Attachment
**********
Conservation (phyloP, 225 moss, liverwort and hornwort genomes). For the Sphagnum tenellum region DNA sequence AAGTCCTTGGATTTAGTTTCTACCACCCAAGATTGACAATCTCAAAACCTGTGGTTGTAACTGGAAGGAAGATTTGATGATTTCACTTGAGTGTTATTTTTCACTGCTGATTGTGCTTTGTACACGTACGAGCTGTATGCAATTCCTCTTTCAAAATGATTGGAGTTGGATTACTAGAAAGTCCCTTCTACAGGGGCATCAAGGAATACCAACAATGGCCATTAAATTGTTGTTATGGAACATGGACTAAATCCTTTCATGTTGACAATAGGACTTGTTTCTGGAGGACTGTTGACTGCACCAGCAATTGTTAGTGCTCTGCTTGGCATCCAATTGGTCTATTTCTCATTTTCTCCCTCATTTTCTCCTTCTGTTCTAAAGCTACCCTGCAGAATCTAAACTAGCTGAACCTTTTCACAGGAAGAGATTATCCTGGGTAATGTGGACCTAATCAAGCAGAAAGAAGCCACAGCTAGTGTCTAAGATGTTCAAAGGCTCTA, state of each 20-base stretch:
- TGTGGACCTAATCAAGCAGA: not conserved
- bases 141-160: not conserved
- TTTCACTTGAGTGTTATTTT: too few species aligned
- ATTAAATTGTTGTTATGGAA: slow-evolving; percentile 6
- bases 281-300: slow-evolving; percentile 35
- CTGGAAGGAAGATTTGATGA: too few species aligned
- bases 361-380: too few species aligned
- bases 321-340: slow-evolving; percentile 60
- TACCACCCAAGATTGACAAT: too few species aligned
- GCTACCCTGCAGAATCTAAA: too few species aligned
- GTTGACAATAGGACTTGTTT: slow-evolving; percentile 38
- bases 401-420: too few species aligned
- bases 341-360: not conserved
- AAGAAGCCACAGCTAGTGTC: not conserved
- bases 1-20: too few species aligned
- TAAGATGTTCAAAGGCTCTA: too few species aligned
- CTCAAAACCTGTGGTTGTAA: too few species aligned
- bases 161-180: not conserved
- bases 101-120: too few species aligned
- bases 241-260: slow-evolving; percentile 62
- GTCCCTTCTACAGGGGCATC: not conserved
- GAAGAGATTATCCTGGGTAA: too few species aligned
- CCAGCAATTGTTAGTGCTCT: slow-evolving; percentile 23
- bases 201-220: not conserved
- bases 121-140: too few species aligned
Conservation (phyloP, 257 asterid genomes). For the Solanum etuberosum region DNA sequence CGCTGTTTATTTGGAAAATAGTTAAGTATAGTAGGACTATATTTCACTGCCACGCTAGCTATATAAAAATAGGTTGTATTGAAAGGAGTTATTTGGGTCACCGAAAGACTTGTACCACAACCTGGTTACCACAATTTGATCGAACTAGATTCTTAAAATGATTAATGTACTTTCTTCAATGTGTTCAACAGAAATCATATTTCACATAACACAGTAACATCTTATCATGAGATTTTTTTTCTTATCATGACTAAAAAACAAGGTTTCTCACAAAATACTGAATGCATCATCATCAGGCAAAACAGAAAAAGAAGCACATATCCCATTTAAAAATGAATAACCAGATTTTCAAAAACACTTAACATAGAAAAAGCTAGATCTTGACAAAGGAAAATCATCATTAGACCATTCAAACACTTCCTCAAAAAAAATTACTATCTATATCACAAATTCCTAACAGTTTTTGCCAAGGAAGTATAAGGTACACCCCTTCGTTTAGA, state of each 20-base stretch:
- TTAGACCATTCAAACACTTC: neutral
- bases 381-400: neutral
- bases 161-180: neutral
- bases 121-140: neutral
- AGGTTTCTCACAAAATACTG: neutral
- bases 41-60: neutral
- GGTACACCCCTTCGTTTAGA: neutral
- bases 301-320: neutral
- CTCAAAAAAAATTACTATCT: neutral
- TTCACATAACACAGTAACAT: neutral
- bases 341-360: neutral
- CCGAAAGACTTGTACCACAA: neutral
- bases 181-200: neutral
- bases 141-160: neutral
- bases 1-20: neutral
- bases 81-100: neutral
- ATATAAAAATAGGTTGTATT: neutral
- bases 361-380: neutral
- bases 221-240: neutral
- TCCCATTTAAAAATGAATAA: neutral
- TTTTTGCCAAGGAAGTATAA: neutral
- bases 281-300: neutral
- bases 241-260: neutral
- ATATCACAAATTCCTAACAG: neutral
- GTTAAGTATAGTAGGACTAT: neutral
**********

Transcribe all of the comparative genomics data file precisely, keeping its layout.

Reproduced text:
Conservation (phyloP, 225 moss, liverwort and hornwort genomes). For the Sphagnum tenellum region DNA sequence AAGTCCTTGGATTTAGTTTCTACCACCCAAGATTGACAATCTCAAAACCTGTGGTTGTAACTGGAAGGAAGATTTGATGATTTCACTTGAGTGTTATTTTTCACTGCTGATTGTGCTTTGTACACGTACGAGCTGTATGCAATTCCTCTTTCAAAATGATTGGAGTTGGATTACTAGAAAGTCCCTTCTACAGGGGCATCAAGGAATACCAACAATGGCCATTAAATTGTTGTTATGGAACATGGACTAAATCCTTTCATGTTGACAATAGGACTTGTTTCTGGAGGACTGTTGACTGCACCAGCAATTGTTAGTGCTCTGCTTGGCATCCAATTGGTCTATTTCTCATTTTCTCCCTCATTTTCTCCTTCTGTTCTAAAGCTACCCTGCAGAATCTAAACTAGCTGAACCTTTTCACAGGAAGAGATTATCCTGGGTAATGTGGACCTAATCAAGCAGAAAGAAGCCACAGCTAGTGTCTAAGATGTTCAAAGGCTCTA, state of each 20-base stretch:
- TGTGGACCTAATCAAGCAGA: not conserved
- bases 141-160: not conserved
- TTTCACTTGAGTGTTATTTT: too few species aligned
- ATTAAATTGTTGTTATGGAA: slow-evolving; percentile 6
- bases 281-300: slow-evolving; percentile 35
- CTGGAAGGAAGATTTGATGA: too few species aligned
- bases 361-380: too few species aligned
- bases 321-340: slow-evolving; percentile 60
- TACCACCCAAGATTGACAAT: too few species aligned
- GCTACCCTGCAGAATCTAAA: too few species aligned
- GTTGACAATAGGACTTGTTT: slow-evolving; percentile 38
- bases 401-420: too few species aligned
- bases 341-360: not conserved
- AAGAAGCCACAGCTAGTGTC: not conserved
- bases 1-20: too few species aligned
- TAAGATGTTCAAAGGCTCTA: too few species aligned
- CTCAAAACCTGTGGTTGTAA: too few species aligned
- bases 161-180: not conserved
- bases 101-120: too few species aligned
- bases 241-260: slow-evolving; percentile 62
- GTCCCTTCTACAGGGGCATC: not conserved
- GAAGAGATTATCCTGGGTAA: too few species aligned
- CCAGCAATTGTTAGTGCTCT: slow-evolving; percentile 23
- bases 201-220: not conserved
- bases 121-140: too few species aligned
Conservation (phyloP, 257 asterid genomes). For the Solanum etuberosum region DNA sequence CGCTGTTTATTTGGAAAATAGTTAAGTATAGTAGGACTATATTTCACTGCCACGCTAGCTATATAAAAATAGGTTGTATTGAAAGGAGTTATTTGGGTCACCGAAAGACTTGTACCACAACCTGGTTACCACAATTTGATCGAACTAGATTCTTAAAATGATTAATGTACTTTCTTCAATGTGTTCAACAGAAATCATATTTCACATAACACAGTAACATCTTATCATGAGATTTTTTTTCTTATCATGACTAAAAAACAAGGTTTCTCACAAAATACTGAATGCATCATCATCAGGCAAAACAGAAAAAGAAGCACATATCCCATTTAAAAATGAATAACCAGATTTTCAAAAACACTTAACATAGAAAAAGCTAGATCTTGACAAAGGAAAATCATCATTAGACCATTCAAACACTTCCTCAAAAAAAATTACTATCTATATCACAAATTCCTAACAGTTTTTGCCAAGGAAGTATAAGGTACACCCCTTCGTTTAGA, state of each 20-base stretch:
- TTAGACCATTCAAACACTTC: neutral
- bases 381-400: neutral
- bases 161-180: neutral
- bases 121-140: neutral
- AGGTTTCTCACAAAATACTG: neutral
- bases 41-60: neutral
- GGTACACCCCTTCGTTTAGA: neutral
- bases 301-320: neutral
- CTCAAAAAAAATTACTATCT: neutral
- TTCACATAACACAGTAACAT: neutral
- bases 341-360: neutral
- CCGAAAGACTTGTACCACAA: neutral
- bases 181-200: neutral
- bases 141-160: neutral
- bases 1-20: neutral
- bases 81-100: neutral
- ATATAAAAATAGGTTGTATT: neutral
- bases 361-380: neutral
- bases 221-240: neutral
- TCCCATTTAAAAATGAATAA: neutral
- TTTTTGCCAAGGAAGTATAA: neutral
- bases 281-300: neutral
- bases 241-260: neutral
- ATATCACAAATTCCTAACAG: neutral
- GTTAAGTATAGTAGGACTAT: neutral